The Conroy case: SNAP's unfortunate demand for perfection

by Tom Roberts

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The nomination of Fr. Patrick J. Conroy, a Jesuit who happens to hail from the order’s Oregon Province, as chaplain for the House of Representatives, is running into some obstacles because of objections from SNAP and other victims’ advocates.

I am long on record supporting and lauding the work of SNAP and its various leaders. I think the church would be far worse off today than it is were it not for the persistence of such leading figures as David Clohessy, Barbara Blaine and Peter Isely in keeping the spotlight on the institution’s handling of abuse, it’s failure to face the truth of what has been done in the name of protecting the institution, and in generally raising awareness of the destruction that is wrought when adults in positions of authority exploit the most vulnerable in the community.

It is because of my regard and public endorsement of the work of SNAP over the years that I feel compelled to publicly criticize the objection to Conroy’s nomination.

The objection seems to rest on a fact of geography – that Conroy is a member of a province that has recently paid out $166 million for more than 400 claims of child sexual abuse. It also rests on the charge that he was less than perfect, by today’s standards, in notifying authorities about an abusive priest back in the mid -1980s.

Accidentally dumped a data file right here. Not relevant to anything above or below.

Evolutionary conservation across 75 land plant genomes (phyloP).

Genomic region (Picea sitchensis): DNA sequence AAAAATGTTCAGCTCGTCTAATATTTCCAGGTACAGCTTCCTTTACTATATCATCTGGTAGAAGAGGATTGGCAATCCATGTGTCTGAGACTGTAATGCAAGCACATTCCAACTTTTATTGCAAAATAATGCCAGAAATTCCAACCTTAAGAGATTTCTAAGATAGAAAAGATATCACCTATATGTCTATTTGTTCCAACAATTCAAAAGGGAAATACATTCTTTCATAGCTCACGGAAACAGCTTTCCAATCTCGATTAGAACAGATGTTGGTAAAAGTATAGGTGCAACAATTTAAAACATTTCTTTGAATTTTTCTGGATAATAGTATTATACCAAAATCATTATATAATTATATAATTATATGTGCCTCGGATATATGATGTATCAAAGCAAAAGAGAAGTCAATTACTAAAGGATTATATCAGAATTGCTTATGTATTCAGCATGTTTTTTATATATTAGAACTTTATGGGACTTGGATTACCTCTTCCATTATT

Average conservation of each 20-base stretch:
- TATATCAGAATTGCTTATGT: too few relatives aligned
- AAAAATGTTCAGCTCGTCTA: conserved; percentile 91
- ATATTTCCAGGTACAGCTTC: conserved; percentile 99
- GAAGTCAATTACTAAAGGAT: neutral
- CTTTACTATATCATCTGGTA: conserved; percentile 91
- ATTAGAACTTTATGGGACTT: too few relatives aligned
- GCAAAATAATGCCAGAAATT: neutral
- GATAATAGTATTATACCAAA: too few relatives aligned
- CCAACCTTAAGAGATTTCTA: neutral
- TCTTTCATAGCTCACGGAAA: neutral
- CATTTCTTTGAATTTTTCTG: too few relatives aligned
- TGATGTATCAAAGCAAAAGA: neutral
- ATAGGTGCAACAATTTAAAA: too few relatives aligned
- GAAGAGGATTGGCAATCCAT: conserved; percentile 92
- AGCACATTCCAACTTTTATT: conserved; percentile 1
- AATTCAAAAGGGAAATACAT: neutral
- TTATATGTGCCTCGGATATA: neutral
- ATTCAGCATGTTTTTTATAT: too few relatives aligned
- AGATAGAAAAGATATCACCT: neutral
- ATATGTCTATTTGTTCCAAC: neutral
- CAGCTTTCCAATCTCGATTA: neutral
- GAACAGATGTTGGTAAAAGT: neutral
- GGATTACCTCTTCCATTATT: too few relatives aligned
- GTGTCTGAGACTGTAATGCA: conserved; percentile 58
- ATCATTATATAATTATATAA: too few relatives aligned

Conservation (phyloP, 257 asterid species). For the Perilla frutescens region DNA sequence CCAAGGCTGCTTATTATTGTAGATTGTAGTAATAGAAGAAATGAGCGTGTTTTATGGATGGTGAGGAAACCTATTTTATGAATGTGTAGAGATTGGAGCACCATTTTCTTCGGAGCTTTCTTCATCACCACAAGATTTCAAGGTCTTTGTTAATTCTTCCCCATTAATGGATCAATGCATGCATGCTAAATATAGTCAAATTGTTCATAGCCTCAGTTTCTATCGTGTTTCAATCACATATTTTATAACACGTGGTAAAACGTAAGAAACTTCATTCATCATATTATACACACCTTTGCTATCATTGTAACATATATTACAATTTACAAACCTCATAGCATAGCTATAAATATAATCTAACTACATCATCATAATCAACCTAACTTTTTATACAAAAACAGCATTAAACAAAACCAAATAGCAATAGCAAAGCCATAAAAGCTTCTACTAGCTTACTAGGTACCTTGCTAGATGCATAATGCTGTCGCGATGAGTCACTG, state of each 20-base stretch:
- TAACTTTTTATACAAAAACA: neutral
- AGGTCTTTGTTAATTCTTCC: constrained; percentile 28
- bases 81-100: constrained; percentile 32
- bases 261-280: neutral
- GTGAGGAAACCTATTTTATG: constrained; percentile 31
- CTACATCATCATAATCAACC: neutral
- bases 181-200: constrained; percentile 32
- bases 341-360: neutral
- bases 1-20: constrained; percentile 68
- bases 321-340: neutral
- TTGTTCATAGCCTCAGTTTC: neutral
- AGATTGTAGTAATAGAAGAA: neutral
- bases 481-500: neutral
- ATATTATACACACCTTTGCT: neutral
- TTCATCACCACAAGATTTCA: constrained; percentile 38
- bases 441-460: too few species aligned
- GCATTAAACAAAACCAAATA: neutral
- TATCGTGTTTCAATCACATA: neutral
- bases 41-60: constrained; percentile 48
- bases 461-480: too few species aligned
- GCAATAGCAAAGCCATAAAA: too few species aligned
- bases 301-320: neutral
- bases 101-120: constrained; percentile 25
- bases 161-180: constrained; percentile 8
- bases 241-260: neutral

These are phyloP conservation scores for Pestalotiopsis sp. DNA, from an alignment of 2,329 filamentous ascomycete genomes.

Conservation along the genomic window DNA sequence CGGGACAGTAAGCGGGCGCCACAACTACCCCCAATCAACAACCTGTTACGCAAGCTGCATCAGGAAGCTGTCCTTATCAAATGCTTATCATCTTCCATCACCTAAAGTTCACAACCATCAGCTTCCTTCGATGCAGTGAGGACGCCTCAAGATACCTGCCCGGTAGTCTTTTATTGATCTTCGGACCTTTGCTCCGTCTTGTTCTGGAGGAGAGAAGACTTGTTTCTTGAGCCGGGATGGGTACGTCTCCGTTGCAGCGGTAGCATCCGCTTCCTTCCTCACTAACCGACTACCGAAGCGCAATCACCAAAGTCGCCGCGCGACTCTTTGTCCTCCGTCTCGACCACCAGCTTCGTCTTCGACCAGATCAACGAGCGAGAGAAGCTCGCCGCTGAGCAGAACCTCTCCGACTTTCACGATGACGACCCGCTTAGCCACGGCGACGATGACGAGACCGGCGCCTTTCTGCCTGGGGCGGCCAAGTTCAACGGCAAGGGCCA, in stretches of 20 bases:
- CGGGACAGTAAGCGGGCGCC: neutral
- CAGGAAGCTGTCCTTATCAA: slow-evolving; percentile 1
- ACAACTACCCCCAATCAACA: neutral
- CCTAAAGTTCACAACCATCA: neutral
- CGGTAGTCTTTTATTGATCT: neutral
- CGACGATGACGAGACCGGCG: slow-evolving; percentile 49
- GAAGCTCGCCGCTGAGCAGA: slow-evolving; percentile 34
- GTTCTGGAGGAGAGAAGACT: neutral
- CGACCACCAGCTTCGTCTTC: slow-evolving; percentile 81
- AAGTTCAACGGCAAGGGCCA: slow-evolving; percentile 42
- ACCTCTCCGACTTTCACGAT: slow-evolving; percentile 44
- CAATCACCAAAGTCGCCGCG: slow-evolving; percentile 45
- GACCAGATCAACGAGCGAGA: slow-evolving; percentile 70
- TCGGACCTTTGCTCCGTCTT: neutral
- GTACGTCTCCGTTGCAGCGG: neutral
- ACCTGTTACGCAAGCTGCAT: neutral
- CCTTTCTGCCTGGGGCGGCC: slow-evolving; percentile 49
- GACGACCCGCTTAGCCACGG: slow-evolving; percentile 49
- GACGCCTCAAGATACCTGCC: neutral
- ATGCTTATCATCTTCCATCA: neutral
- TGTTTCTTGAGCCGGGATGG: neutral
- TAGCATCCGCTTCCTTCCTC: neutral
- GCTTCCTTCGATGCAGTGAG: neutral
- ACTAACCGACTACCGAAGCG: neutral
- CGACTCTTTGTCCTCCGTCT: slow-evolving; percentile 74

No one is charging that Conroy ever did anything wrong. He is not accused of abuse. He is not among those involved in any of the cases that were settled. In fact, in 1986, years before the U.S. bishops established norms and a charter for the protection of youth, Conroy wrote a letter to then-Archbishop Raymond Hunthausen of Seattle, reporting that a boy told him he had been abused by a priest when he was 12 or 13 years old.

The accuser was about 20 years old when he spoke to Conroy. The priest told the Seattle Times in 2002 that he didn’t get a response from the archdiocese. Isely now charges that he should have followed up with the archdiocese and gone to the police. Perhaps he should have. In a perfect world perhaps he would have.

But the fact of the matter is that Conroy, though not perfect in reporting what he knew, went much further than most priests at the time and placed himself on record with a letter detailing what he knew.

The concern I have is that SNAP, in haunting a career on such thin rationale, risks marginalizing itself in an arena that can be easily hostile to its most valuable work. Demanding the kind of perfection that would be required in this instance to satisfy SNAP, or disqualifying Conroy simply because, as some victims have demanded, he comes from a province where a lot of ugly abuse occurred, is painting with such a broad brush that the claims verge on frivolous.

It would be good to remember that some of those now correctly hailed as courageous in unveiling the institution’s duplicity, and who now call for victims to go to law enforcement instead of church authorities, did not themselves, in the early years of the scandal (the mid-1980s) turn over perpetrators to police.

There has to be some allowance for the fact that our understanding of the problem has evolved over the past decades; some consideration should be made for a courageous act at a time when most priests, we now know, looked the other way when they became aware of abuse.

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